Tharaka, toward the east of Kenya, is hot and dry, dusty and rocky. Farming is mostly subsistence with very little grown for the market. Until very recently the people here felt they had been forgotten as they suffered drought followed by drought, the dirt roads became more impassable and communication was very difficult. It was designated by the government as a ‘hardship area’.
A few years ago Tharaka became a District in its own right, appointed its own officers and councillors, and received direct funding from central government. As a result life is gradually improving for many there. Karibuni is supporting some of the poorest children in Marimanti, the biggest town, who mostly attend Kamatungu Primary School. There are children in nursery, primary and secondary schools, and a growing number in college. Now several are working: Daniel who graduated from Nairobi University as a structural engineer in 2015, is working in Nakuru, Robert who graduated from Meru University also in 2015 and has since funded himself to achieve a Master’s Degree, and is now a part-time lecturer, Sarah is a Clinical Medical Officer, and two have started their own small businesses with Karibuni support.
A total of 79 children from Marimanti are being supported. There has been a huge turnaround in an area which, when the project started, seemed totally without hope and vision.
The carers of the children have been supported to earn money using the many skills they have – making baskets and mats and goat rearing. Karibuni buys baskets from them at a higher price than they would get locally, and then we sell them in the UK at a profit for Karibuni which goes back into supporting the projects.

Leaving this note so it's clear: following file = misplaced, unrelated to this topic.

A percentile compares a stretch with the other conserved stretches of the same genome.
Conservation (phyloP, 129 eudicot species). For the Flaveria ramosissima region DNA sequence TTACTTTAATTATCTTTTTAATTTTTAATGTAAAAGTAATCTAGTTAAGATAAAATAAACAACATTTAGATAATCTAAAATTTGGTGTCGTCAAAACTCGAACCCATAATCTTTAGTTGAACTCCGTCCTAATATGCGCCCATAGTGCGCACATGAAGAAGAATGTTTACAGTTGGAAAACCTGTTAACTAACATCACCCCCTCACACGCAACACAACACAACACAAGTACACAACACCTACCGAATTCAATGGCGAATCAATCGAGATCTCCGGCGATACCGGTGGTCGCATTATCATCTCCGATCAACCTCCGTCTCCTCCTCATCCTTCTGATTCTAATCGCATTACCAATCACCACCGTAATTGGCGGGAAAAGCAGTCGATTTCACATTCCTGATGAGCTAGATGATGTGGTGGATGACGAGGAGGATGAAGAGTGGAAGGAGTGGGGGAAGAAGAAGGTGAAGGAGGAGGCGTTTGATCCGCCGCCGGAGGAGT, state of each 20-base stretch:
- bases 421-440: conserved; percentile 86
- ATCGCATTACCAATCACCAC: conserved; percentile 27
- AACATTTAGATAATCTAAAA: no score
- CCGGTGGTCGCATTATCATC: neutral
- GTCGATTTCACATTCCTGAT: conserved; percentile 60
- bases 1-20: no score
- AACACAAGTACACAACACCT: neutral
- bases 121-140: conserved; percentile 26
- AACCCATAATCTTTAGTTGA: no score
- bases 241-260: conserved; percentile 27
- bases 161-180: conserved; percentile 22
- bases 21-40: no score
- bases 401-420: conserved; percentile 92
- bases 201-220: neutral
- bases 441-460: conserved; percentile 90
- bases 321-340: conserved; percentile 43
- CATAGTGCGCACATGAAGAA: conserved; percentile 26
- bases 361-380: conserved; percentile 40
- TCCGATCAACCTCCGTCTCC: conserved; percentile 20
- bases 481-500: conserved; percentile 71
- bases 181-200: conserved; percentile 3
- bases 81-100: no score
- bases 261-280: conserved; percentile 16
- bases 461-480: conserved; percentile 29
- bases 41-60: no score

Here’s a picture from the Trustee’s Visit to the project in 2017 featuring members of the Management Board of the Tharaka project, together with Karibuni trustees, David Welsh and John Cotton, Joshua Katungu, Karibuni’s representative in Kenya, Martin Gikunda, who has responsibility for projects run by the Methodist Church in Kenya and finally, some young people who have been sponsored by Karibuni and are now in employment.
In the background is a crop of sugar cane, being grown as part of a demonstration unit run by the project which seeks to encourage good farming techniques by the parents of sponsored children living in this extremely hot and arid part of Kenya.
Also during the visit Trustee, David Welsh and Chairman, John Cotton, were presented with a bunch of bananas by Triposa, who is in the care of her grandmother and is being sponsored by Karibuni through the Tharaka project. It’s a Kenyan tradition when visiting someone to take a gift for them. When we visit the homes of sponsored children we like to take a bag of groceries which are gratefully received. But in turn we are often presented with gifts. As the families we visit are always very poor this can feel uncomfortable, but it is important to accept such gifts in good grace. The same day we also received a bag of beans and some ripe mangos!